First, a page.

Measuring the position of a rotating shaft, speed or direction of motion typically requires a rotary encoder. The two main types of encoding techniques are: absolute and incremental encoders.
The absolute encoding technique provides a specific and unique position value for every point of rotation when it is switched on. Absolute encoding is commonly achieved using either optical, magnetic or capacitive encoding discs, where each point on the disc indicates a unique point.
Optical encoder designs contain a light source (photoemitter) and photodetector or photoreceiver that provide a digital means of measuring displacement or velocity when an alternating opaque and translucent grid passes between them.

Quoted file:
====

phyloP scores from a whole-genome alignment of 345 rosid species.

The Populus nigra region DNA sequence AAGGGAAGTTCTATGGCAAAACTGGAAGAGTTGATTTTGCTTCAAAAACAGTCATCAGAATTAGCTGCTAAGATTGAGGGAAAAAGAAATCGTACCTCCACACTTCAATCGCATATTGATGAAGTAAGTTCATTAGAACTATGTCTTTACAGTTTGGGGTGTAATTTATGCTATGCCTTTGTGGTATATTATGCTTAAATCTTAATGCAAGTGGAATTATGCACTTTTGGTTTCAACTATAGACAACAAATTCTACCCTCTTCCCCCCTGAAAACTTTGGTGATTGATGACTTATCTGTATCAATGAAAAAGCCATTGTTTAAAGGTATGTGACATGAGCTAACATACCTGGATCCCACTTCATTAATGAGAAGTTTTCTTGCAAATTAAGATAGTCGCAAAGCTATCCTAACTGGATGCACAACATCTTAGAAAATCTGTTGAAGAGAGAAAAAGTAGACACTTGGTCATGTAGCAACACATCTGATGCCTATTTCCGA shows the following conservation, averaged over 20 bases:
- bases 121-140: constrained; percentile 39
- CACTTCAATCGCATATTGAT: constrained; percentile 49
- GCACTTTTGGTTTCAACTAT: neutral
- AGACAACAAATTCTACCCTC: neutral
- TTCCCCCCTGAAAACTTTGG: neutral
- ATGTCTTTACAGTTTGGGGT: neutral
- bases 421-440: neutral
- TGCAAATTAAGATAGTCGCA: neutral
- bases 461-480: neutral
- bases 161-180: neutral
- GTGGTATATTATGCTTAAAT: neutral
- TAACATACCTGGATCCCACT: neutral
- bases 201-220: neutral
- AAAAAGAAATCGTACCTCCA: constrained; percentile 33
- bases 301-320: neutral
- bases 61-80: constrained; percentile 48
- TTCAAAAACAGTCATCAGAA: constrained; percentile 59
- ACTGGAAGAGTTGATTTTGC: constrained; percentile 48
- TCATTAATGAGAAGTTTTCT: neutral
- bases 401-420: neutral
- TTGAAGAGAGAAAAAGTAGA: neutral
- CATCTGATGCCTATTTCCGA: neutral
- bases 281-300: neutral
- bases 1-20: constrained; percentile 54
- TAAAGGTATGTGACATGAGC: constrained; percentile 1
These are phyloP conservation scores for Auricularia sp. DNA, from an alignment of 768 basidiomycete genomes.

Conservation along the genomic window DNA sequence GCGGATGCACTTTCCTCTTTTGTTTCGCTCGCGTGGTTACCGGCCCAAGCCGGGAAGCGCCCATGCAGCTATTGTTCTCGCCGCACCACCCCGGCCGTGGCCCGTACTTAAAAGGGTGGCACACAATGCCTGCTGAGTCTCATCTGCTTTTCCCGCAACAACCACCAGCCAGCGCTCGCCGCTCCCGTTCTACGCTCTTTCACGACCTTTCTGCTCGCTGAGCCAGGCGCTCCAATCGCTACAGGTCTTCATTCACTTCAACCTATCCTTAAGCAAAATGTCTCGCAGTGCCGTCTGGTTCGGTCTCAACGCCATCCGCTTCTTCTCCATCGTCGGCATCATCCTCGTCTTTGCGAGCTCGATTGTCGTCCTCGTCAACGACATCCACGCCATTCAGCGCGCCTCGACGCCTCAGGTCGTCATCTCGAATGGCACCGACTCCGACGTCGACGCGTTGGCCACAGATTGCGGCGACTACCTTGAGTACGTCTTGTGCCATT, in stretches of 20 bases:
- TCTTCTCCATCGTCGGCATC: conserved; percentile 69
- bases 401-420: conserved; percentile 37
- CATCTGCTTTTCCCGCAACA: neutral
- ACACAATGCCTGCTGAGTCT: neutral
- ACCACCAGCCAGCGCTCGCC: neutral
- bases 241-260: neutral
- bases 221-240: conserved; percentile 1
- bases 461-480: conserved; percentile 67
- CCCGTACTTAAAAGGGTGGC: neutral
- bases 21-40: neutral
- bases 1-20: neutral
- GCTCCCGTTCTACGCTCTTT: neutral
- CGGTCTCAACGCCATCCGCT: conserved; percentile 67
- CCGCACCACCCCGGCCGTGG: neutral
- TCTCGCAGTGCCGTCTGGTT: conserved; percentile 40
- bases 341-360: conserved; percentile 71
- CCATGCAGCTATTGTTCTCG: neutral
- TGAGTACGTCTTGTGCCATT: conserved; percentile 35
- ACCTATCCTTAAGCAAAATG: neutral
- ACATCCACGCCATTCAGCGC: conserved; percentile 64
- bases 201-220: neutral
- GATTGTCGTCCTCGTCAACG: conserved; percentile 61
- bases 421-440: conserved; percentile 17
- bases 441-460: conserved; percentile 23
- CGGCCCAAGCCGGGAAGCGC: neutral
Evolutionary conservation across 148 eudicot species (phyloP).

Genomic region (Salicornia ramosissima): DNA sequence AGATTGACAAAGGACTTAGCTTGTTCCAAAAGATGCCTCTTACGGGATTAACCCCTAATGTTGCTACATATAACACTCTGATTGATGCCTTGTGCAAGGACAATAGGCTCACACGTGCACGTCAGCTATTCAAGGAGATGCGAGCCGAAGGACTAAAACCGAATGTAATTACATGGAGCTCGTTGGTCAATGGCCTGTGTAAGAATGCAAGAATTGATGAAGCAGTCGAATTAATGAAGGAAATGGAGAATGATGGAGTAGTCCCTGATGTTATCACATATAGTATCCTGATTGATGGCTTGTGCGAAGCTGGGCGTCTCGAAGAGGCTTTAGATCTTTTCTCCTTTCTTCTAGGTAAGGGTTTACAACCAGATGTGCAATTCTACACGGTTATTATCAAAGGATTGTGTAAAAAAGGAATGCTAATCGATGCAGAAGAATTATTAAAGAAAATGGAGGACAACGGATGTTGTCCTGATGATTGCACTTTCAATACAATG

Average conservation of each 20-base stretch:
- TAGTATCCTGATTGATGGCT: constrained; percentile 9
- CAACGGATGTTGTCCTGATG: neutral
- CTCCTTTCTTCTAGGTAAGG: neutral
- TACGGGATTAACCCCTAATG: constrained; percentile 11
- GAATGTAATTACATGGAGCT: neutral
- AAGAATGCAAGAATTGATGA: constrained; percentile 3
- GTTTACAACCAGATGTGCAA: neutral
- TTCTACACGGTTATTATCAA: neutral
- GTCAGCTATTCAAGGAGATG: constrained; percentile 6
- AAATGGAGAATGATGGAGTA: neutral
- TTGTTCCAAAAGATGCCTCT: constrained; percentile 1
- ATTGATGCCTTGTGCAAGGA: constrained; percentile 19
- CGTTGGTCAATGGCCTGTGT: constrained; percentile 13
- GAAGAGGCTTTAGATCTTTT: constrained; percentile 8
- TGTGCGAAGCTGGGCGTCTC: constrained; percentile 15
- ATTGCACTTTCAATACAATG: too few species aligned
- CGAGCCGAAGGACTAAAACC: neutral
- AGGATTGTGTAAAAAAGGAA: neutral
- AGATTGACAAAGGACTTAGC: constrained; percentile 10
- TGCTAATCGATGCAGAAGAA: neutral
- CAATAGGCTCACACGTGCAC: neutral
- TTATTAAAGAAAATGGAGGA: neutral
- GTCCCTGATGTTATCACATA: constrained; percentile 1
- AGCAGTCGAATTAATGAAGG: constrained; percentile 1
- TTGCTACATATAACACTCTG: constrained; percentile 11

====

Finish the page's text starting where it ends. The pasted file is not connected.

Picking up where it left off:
The unique design of an absolute optical encoder. Source: Exxelia
Typically, incremental encoders are less complex and lower cost than absolute encoders. In an incremental encoder, uniformly spaced apertures on a wheel allow logic circuitry to count the number of pulses in a given time frame to determine shaft velocity or angular displacement. Linear measurements of displacement and velocity are also possible but require two channels to achieve quadrature sensing.
Incremental optical encoder. Source: Understanding Smart Sensors.
In quadrature sensing, the relative positions of the output signals from two optical channels are compared. The two optical channels create electrical signals that are nominally 90° out of phase with each other. The two waveforms are in four equal quadrants, exactly 90° out of phase with each other. The detector is on when light is present and turns off when the web blocks the beam.
Quadrature detection. Source: Understanding Smart Sensors.
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